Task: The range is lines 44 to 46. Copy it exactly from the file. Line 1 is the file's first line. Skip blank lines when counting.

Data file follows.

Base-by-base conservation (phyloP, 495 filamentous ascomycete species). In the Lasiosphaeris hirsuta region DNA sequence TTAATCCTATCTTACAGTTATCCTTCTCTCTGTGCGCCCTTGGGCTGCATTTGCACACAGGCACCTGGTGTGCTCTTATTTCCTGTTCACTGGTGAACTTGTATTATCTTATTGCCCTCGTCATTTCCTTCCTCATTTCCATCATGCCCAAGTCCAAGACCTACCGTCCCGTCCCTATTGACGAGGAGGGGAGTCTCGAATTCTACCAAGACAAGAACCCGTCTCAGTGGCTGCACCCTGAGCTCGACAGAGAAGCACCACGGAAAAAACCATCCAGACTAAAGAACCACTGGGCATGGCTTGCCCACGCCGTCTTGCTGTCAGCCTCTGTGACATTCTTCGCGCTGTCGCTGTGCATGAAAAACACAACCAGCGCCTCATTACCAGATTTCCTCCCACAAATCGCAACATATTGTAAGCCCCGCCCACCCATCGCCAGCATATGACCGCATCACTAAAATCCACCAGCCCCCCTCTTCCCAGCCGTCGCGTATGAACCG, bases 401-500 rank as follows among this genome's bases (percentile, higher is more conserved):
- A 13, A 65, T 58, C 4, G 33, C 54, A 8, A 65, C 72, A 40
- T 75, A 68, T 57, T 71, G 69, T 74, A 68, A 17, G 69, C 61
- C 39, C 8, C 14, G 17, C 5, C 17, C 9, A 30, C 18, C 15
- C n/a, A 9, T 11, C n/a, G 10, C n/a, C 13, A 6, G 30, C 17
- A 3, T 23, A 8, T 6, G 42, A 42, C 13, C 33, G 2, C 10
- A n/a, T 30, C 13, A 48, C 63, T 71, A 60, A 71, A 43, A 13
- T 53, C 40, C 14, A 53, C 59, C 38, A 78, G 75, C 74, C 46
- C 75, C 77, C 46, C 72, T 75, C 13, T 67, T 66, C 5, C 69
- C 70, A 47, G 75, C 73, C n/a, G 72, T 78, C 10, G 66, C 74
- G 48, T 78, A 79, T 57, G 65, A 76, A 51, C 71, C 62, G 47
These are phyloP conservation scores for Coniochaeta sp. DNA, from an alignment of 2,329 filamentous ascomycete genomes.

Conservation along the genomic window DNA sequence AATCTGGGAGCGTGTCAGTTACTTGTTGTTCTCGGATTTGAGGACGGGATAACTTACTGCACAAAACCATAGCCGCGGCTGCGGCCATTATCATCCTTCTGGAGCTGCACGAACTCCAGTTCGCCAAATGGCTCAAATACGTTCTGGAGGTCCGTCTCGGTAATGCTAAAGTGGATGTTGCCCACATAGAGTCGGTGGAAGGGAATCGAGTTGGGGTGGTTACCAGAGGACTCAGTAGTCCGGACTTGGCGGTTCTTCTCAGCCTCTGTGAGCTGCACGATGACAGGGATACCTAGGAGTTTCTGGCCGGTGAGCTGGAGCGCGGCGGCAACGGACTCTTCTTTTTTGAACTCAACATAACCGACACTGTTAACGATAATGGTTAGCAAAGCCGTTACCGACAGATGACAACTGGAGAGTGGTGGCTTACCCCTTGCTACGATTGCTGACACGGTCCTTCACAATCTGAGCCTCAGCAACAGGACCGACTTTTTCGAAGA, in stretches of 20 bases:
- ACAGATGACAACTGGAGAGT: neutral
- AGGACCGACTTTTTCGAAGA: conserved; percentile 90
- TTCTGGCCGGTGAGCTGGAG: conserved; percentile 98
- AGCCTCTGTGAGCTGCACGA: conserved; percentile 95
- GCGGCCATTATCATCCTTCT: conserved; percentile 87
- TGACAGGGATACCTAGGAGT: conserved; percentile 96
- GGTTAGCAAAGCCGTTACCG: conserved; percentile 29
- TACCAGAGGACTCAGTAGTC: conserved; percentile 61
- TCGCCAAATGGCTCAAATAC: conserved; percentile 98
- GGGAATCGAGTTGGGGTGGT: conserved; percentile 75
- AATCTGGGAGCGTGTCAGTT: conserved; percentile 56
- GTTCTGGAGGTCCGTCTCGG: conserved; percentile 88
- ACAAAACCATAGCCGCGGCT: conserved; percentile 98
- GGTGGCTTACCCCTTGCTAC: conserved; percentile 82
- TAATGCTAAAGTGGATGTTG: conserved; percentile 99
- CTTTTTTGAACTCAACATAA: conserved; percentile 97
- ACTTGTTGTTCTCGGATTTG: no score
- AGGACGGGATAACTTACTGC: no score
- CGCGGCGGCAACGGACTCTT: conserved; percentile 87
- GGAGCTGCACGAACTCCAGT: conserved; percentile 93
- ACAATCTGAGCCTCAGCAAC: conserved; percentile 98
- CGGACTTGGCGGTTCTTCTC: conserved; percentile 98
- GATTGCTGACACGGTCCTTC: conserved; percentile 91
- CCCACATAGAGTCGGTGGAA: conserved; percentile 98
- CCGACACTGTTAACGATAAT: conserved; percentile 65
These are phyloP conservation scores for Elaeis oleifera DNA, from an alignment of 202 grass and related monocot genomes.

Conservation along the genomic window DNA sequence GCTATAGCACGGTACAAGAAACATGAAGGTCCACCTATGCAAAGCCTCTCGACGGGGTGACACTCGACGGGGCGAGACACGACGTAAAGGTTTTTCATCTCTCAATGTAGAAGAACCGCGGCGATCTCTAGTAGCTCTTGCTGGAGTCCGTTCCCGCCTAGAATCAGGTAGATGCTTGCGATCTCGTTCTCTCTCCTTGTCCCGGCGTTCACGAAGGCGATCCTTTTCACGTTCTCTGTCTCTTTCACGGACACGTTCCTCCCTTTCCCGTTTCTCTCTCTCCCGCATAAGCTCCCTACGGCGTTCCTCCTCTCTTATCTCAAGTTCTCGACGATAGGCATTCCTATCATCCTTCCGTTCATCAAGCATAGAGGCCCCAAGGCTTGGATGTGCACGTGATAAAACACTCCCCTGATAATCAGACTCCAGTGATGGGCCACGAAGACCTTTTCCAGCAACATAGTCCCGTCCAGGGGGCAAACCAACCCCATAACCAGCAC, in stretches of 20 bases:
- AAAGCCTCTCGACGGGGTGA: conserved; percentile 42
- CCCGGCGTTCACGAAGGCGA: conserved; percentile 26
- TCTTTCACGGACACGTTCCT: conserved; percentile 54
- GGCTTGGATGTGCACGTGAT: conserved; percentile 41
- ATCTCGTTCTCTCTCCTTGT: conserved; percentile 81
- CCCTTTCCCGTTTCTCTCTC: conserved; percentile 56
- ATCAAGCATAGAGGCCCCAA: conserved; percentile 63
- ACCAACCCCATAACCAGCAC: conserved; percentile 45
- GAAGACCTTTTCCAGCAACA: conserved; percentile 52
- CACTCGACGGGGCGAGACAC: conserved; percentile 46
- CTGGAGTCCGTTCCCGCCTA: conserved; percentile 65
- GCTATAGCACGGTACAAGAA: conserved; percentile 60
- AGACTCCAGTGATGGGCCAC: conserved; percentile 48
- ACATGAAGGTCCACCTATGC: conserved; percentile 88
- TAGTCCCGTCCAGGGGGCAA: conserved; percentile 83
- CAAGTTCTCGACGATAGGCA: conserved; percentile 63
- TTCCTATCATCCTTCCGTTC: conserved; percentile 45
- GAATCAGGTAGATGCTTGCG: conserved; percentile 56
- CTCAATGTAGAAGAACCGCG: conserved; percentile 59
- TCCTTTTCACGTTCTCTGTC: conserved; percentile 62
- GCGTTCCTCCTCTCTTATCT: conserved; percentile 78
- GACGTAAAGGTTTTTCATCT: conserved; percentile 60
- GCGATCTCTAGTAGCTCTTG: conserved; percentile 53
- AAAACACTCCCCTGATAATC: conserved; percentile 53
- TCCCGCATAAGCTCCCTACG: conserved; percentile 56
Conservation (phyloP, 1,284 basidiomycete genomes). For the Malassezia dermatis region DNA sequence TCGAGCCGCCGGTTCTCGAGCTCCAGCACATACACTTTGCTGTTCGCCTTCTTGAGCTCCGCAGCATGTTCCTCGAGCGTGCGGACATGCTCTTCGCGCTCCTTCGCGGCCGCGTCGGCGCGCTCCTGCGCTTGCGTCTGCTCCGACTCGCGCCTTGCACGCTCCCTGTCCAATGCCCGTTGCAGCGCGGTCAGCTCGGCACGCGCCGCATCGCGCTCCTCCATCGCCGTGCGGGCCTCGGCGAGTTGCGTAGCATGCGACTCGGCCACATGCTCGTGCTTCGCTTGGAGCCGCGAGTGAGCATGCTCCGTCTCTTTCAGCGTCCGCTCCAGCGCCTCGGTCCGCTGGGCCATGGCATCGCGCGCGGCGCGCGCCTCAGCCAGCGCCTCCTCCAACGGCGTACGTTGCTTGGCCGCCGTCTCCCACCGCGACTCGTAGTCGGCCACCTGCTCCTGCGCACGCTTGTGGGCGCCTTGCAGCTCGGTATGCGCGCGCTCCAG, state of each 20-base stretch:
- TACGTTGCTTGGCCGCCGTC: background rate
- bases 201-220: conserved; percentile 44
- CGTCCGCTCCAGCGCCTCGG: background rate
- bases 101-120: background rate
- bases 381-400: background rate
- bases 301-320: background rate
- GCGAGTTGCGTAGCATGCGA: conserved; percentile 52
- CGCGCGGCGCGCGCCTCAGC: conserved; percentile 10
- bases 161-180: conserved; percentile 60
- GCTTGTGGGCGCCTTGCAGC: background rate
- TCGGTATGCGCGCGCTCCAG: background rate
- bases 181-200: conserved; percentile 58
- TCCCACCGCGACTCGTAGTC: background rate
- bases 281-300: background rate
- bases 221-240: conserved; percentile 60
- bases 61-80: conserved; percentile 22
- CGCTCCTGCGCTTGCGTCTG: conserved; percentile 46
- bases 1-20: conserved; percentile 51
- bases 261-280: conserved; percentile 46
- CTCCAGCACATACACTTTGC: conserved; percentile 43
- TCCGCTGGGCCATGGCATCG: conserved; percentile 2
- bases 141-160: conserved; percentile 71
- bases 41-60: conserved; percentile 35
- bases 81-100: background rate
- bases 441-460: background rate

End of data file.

- GGCTTGGATGTGCACGTGAT: conserved; percentile 41
- ATCTCGTTCTCTCTCCTTGT: conserved; percentile 81
- CCCTTTCCCGTTTCTCTCTC: conserved; percentile 56